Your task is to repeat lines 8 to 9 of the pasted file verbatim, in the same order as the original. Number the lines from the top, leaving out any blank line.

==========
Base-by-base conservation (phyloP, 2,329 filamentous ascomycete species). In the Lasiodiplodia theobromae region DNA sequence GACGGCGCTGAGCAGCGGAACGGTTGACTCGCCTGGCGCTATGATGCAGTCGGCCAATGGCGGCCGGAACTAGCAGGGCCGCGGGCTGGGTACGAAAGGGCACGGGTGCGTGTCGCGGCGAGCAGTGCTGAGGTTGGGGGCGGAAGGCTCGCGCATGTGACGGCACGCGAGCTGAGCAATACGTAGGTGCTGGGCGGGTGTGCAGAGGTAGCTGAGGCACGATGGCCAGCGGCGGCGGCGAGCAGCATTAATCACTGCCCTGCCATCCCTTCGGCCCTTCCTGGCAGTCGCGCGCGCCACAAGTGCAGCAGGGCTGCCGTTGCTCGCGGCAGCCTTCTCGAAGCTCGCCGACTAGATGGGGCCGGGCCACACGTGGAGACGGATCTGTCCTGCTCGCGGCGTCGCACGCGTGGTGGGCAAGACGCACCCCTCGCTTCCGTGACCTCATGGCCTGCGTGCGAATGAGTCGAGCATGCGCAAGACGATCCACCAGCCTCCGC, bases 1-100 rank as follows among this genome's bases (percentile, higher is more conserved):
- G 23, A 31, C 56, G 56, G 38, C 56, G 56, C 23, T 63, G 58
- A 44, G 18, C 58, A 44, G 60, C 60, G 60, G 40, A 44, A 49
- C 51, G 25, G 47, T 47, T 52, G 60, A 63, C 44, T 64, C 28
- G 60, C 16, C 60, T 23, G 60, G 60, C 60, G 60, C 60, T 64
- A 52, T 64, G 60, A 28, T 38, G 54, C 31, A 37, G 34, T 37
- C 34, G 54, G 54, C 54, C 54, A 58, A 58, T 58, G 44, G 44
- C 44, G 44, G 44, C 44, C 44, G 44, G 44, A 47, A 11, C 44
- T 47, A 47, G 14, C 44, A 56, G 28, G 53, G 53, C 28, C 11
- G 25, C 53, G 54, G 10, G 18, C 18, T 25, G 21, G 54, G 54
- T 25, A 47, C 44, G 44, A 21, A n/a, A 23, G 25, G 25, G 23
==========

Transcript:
- C 44, G 44, G 44, C 44, C 44, G 44, G 44, A 47, A 11, C 44
- T 47, A 47, G 14, C 44, A 56, G 28, G 53, G 53, C 28, C 11